A proposed class action lawsuit that piggybacks onsimilar allegationsmade against Transworld Systems, Inc. in August alleges the debt collection company and co-defendant Shermeta Law Group PLLC engage in the practice of attempting to collect defaulted student loans by filing lawsuits against Michigan consumers even though no proof or chain of title exists between the loans’ original lender—National Collegiate Student Loan Trust (NCSLT)—and the defendants.
Citing the sameNew York Timesinvestigationas the previous case, the lawsuit at hand notes that after the August case was filed, the Consumer Financial Protection Bureau on September 18 took action against non-defendant NCSLT and Transworld Systems over their alleged habit of filing illegal student loan collection suits against Michigan consumers.
“Michigan consumers like [the plaintiff] are being sued by NCSLT companies based on false proof they owned the debts they were suing upon,” the lawsuit explains.
According to the lawsuit, aproposed judgementin the matter calls for an independent audit of all 800,000 student loans in NCSLT’s portfolio and calls for the trust to pay $19.1 million, and Transworld Systems to pay $2.5 million.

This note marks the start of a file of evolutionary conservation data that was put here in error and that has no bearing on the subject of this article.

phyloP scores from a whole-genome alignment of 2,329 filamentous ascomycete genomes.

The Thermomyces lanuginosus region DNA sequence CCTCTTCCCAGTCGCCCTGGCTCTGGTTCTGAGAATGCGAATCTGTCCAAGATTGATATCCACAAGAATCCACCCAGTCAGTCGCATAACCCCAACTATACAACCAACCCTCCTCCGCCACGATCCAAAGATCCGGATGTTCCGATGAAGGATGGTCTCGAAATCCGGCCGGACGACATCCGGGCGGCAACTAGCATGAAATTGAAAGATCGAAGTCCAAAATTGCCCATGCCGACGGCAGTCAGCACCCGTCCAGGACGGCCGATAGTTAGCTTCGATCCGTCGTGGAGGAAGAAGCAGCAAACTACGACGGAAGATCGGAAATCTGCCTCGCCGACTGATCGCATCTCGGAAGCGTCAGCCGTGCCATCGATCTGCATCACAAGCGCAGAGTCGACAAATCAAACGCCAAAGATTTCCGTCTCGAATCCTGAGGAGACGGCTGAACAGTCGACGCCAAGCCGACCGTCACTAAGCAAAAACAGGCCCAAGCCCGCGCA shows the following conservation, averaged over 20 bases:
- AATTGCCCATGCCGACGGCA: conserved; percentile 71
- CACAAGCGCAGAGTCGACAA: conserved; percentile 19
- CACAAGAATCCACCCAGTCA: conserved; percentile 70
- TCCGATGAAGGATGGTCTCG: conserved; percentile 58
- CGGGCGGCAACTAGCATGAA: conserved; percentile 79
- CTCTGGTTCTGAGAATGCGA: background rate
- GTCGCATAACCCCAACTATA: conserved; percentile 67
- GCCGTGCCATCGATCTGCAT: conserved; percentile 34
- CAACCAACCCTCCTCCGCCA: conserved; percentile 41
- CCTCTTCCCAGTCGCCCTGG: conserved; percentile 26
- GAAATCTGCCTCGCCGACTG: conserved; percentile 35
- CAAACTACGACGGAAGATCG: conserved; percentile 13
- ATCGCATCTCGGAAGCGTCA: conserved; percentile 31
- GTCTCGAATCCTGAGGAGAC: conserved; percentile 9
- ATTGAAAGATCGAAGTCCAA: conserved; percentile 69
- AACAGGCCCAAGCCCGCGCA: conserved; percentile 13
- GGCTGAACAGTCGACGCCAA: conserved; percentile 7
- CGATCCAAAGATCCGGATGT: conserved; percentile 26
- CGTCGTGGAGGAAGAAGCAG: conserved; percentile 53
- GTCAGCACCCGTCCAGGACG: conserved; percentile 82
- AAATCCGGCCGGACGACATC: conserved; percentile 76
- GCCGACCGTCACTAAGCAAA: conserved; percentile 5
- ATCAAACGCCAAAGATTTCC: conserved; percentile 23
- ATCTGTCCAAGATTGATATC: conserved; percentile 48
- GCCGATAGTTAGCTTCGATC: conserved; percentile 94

Per Shermeta Law Group PLLC’s alleged role, the lawsuit claims Transworld Systems directs law firms like Shermeta to “pursue Michigan consumers through collection lawsuits” despite a lack of ownership of the debts being sued upon.
“Defendant [Transworld Systems] and the defendant law firm are behind a state-wide scheme designed to eliminate the ‘burden’ in Burden of Proof and deceive Michigan residents into paying or settling a defaulted private student loan in state courts where the plaintiff NCSLT lacks proof of ownership and assignments in creating material and false representations to support computer template lawsuits that lack supporting documentation in violation of the [Fair Debt Collection Practices Act], [Regulation of Collection Practices Act], and [Michigan Occupation Code],” the complaint summarizes.